Ethanol is volatile and has a low flash point. I can then compare this figure with my theoretical correlation to gain a fair representation of inaccuracies when experimenting. You do not need to reweigh the empty calorimeter, but you need to reweigh it with the water in it. This was done by first taking the average mass of the fuel used over the four attempts to create a fairer display accounting for some variations, and then using the molar formula. I will carry out the experiments the same each time so that it remains fair and accurate. I am going to investigate the enthalpy change of combustion for the alcohol homologous series.
This will mean that they won't be able to produce as much heat and they may not burn properly and even produce the dangerous gas carbon monoxide or soot carbon. Remove the lid and light the wick. Firstly the accuracy of the apparatus used for measurement was of critical impact to the experiment, as the below table of apparatus and accuracy demonstrates. Light the burner, stir the water with the thermometer occasionally and observe the rise in temperature. This is a random error. This is also proved by my results as they are negative. Figure 2 Methanol Ethanol Propan-1-ol Butan-1-ol Octan-1-ol Average Mass Change 1.
Three minutes was also too long for each experiment and the temperature change was large, making the water rather hot so, I decided to use two minutes as a suitable time to give me a good temperature change. This matches my initial prediction. Mass change if errors were always —0. The average of these results and my final result is: 428. Question Calculate the change in mass and the change in temperature for methanol, using the results in the table. They are all organic compounds. The water will be heated until the temperature has risen to about 80-90 degrees Celsius.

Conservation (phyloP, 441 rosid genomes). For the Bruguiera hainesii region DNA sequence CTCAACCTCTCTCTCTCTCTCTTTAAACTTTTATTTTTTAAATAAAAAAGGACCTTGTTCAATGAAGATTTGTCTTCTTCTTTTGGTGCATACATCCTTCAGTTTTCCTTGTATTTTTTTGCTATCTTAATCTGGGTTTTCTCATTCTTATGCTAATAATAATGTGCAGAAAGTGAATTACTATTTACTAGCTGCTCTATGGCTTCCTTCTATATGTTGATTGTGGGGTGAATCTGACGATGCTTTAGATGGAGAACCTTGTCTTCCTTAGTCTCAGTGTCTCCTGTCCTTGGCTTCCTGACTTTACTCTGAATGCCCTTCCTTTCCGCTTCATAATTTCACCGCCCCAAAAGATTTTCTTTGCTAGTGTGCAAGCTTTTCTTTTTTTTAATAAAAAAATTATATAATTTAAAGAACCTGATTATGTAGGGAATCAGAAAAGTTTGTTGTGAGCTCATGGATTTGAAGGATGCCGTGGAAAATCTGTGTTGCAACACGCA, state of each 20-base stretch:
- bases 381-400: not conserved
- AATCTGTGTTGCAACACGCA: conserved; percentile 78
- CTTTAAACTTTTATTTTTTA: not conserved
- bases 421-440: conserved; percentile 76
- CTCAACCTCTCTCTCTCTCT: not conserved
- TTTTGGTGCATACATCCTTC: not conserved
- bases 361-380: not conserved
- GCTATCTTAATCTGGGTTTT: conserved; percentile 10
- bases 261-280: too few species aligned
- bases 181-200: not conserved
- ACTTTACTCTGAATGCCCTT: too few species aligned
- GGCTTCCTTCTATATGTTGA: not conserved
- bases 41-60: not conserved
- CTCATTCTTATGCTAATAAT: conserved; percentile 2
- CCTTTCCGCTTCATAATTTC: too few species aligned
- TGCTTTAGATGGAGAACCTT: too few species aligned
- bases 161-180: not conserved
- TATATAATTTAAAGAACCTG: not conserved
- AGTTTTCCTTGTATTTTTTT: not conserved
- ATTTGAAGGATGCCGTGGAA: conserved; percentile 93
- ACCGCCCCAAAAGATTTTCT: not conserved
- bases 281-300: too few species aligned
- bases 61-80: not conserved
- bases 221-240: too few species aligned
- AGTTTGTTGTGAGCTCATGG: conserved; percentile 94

This energy level diagram helps to show how the heat is released in an exothermic reaction. I will perform the experiments in an uncontrolled environment within the lab firstly, and then I will use draught proofing to see if my attempts to improve heat transfer efficiency are productive and also whether or not I should further my efforts to solve other problems. Different forms of fuel have been emerging from many places. When the fuel is burnt it reacts with the oxygen in the air to form the products water and carbon dioxide. And m1 is the mass of water and m2 is the mass of the copper container. As these alcohols are very similar, the main difference varying factor being an increase in chain length due to an increase in carbon atoms, the choice of alcohols will enable me to compare the change in enthalpy of combustion between them. The larger the alcohol molecule, the more bonds will be broken and formed, and therefore the more heat will be produced, so I think that Methanol will be the alcohol to combust the least, followed by Ethanol, Propanol and Butanol, then finally Pentanol, combusting the most.